Avram Cooperman applies the savvy of an experienced biliary surgeon to the endoscopic technique of cholecystectomy. He first reviews the basics of the technique, and then shows how to extract difficult gall-bladders as well as how to get out of trouble in some cases. He emphasizes the use of an endoscope through the sideports and traditional strategy in open cholecystectomy, such as retrograde dissection. He highlights some illustrative cases with comments from authorities such as Nathaniel Soper, Robert Fitzgibbons, Douglas Olsen, and David Nagorney.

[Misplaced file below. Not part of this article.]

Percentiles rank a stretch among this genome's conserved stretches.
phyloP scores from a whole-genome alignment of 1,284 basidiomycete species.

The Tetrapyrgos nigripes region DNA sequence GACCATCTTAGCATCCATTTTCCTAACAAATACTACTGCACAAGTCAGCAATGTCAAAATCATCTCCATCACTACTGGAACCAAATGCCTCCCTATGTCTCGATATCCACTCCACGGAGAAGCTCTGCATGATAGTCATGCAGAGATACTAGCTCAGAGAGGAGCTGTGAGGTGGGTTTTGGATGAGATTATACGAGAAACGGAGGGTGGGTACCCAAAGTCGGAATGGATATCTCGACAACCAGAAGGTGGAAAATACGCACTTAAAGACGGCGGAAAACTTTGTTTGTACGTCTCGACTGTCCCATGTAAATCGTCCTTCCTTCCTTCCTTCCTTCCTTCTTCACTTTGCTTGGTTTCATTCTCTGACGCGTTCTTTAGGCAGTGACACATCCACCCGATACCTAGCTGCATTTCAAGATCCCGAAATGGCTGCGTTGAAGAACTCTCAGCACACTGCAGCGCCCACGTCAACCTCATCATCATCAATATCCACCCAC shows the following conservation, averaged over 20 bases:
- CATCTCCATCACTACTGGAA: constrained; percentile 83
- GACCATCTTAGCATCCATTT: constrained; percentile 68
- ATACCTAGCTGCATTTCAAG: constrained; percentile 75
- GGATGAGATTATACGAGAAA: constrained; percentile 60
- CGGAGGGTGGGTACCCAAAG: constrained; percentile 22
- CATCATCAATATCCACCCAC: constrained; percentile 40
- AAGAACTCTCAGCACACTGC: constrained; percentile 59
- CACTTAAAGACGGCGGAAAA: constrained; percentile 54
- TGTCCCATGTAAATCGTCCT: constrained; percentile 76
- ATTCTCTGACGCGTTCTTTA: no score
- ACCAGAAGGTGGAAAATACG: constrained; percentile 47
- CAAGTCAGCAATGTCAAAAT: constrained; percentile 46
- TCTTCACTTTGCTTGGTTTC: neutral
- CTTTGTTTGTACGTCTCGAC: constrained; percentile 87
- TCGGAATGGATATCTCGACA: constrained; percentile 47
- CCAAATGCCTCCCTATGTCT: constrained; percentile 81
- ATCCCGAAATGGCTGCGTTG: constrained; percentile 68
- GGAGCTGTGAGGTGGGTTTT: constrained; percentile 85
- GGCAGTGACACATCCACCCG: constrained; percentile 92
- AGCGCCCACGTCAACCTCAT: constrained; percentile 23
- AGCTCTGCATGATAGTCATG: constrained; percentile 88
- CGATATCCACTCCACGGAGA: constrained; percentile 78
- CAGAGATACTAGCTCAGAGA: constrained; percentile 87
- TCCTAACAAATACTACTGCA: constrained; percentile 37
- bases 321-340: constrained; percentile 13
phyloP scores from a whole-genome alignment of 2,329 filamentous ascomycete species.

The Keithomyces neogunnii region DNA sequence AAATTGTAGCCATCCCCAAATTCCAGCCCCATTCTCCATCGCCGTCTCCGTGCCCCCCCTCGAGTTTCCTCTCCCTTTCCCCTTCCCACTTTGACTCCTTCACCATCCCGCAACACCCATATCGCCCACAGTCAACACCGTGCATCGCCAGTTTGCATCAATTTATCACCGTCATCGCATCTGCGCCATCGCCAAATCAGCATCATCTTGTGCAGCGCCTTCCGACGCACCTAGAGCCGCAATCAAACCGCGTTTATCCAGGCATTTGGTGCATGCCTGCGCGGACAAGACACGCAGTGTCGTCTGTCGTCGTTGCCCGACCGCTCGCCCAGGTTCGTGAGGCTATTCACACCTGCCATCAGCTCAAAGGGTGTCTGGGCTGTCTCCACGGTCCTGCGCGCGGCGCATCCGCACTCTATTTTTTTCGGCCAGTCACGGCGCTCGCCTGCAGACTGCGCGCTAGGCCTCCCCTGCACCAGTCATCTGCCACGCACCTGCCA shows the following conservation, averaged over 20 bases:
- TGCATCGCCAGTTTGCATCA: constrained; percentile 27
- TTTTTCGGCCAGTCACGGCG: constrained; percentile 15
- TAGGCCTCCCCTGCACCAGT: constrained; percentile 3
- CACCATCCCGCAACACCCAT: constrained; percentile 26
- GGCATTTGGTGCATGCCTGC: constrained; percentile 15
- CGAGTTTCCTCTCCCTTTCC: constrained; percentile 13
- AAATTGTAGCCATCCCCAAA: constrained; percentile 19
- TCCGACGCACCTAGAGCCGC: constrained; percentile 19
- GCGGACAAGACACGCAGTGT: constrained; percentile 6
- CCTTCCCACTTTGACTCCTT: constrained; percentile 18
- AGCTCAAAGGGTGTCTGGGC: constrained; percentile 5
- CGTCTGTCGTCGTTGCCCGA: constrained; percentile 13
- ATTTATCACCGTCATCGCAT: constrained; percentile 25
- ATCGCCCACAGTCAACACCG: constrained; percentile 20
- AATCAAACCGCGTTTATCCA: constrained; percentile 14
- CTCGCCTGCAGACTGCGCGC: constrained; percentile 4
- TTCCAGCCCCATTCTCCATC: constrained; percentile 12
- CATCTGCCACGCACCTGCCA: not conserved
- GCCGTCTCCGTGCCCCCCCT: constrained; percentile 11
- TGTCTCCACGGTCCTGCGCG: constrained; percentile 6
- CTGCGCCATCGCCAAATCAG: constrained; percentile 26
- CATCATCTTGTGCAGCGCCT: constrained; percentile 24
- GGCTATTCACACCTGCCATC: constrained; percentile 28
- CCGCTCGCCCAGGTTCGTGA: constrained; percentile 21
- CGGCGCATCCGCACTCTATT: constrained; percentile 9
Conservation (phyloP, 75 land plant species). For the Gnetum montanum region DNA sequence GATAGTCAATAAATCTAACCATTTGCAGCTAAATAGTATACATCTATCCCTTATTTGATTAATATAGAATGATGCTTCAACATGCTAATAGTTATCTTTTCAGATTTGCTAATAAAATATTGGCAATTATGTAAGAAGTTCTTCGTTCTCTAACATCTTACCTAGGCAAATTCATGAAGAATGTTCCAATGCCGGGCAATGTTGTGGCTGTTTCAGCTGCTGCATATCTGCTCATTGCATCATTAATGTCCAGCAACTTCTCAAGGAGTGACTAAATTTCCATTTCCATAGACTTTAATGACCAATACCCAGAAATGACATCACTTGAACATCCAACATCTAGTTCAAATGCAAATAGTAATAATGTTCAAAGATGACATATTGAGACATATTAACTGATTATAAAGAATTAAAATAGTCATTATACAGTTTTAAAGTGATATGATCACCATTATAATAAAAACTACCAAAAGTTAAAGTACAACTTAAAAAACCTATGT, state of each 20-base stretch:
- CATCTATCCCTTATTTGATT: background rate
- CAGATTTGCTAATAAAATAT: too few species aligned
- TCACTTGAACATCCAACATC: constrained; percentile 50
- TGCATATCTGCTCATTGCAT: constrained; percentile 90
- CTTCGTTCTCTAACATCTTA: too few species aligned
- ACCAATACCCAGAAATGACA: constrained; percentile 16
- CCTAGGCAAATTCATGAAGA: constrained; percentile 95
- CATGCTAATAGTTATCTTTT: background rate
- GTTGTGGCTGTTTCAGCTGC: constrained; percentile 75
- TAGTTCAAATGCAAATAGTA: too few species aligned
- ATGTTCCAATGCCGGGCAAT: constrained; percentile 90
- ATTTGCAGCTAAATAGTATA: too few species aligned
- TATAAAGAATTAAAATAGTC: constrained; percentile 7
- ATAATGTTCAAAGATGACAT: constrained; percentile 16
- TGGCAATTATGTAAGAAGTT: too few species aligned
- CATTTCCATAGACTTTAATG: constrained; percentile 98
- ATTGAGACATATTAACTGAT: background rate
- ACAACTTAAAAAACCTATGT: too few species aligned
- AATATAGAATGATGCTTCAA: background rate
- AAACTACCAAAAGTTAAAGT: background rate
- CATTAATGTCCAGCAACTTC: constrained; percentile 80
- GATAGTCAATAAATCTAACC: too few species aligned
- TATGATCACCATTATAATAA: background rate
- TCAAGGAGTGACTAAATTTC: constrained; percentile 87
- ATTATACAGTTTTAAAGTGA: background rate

A drawback of the book is the fuzzy photographs probably created from videotapes, some obvious limitations in instrumentation, and a cystic artery that looks awfully like the right hepatic artery in several of the drawings. The worst drawback, however, is that the book is too short! It is enjoyable reading, particularly with the illustrative cases, but the book ends too soon. This criticism is meant as